I feel sorry for Estruch et al.  They really put a big effort into their study but their findings must be disappointing to them. But they made the best of a bad job and managed to get a report into NEJM.  That NEJM published it reflects badly on NEJM, though.

To cut immediately to the most spectacular failure.  As the NYT admits, the existing evidence for benefit from a Mediterranean diet is mainly that a Mediterranean diet reduces heart disease.  That is the big marching song of the diet.  So guess what?  Estruch et al. found that (I quote): "In fully adjusted analyses, we found significant results for the combined cardiovascular end point and for stroke, but not for myocardial infarction alone."  BONG!  End of story.  The diet does NOT reduce heart attacks.  The study found exactly the opposite to what Estruch et al. and the NYT wanted.

I don't know if I should go on about other hilarity in the study. Sampling is the great weakness of most medical research and so it was here too.  The group studied here were elderly Spaniards with health problems.  I could find no mention of sampling in the article so we do not know if the results are even generalizable to all  elderly Spaniards with health problems, let alone generalizable to anyone else.

And quite bizarre was the control group used:  A similar group on a low-fat diet!  The authors report that compliance was poor in the low fat diet but some effect of that regimen can surely not be ruled out.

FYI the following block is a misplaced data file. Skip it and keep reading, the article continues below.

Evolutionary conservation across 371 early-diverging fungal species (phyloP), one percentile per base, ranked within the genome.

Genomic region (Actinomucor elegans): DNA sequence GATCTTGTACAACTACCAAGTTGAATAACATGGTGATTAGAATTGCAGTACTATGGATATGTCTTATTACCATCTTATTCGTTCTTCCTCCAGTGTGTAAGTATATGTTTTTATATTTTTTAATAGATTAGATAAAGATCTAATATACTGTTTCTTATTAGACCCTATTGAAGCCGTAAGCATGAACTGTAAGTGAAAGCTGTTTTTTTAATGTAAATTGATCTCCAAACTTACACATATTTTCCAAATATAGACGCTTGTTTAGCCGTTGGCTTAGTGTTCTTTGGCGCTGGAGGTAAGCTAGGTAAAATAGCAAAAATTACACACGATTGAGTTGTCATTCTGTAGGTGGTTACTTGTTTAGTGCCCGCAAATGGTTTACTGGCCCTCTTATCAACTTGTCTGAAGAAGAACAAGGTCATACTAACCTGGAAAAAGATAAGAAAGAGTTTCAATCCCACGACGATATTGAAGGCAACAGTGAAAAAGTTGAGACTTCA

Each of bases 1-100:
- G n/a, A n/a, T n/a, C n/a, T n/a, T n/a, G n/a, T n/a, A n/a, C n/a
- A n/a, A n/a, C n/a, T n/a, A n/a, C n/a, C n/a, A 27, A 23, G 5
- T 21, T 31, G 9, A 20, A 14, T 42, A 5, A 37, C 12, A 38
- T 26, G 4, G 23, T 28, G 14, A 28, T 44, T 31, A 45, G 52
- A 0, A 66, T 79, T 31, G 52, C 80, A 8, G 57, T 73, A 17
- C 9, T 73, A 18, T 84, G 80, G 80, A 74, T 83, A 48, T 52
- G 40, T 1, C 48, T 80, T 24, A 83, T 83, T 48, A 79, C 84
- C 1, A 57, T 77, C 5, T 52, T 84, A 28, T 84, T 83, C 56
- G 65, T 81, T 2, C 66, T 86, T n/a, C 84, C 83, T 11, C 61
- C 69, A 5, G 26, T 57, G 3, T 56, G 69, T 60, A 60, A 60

And the logic of calling the low-fatters the normals is bizarre.  It grieves me that I have to mention it but in Spain, a Mediterranean diet is normal.  Though the prevalence of a more "American" diet among the young (not in the current "sample") must be acknowledged.  So the (marginally) higher death-rate among the low-fatters, shows that low-fatters die younger than normals.  Fat is good for you!   GAACK! Another nasty one for the food freaks.

I could go on (weak correlations etc.) but enough is enough.  This is already one of the most amusingly misreported pieces of research I have seen.  I dare NEJM to offer me the chance of putting up a full and sober  critique of their ridiculous publication.  I have had many critiques published in  academic journals in my time so would be eminently qualified.

Dubious soya products

Soya was marketed as a wonder food, the Orient’s remedy for the West’s health problems.

However, the health virtues attributed to soya were soon challenged by researchers.

In 2006, for example, an American Heart Association review of a decade-long study of soya’s supposed benefits cast doubt on the ‘heart healthy’ claims and concluded that soya did not reduce hot flushes in women or help prevent cancer.

A study at Massachusetts General Hospital’s infertility clinic in 2008, where men were asked to consume various soya products, including tofu, veggie burgers, soya milk and protein shakes, found ‘higher intake of soya foods is associated with lower sperm concentration’.

The jury is out on the long-term health impact of eating soya, but there are reasons to be wary.

Soya beans contain naturally occurring toxins. These include phytic acid, which reduces our ability to absorb essential minerals, such as iron and zinc, and might therefore cause mineral deficiencies, and trypsin inhibitors, which impair the body’s capacity to digest protein.

These toxins are also found in other foods, such as chickpeas and wheat, but at lower levels.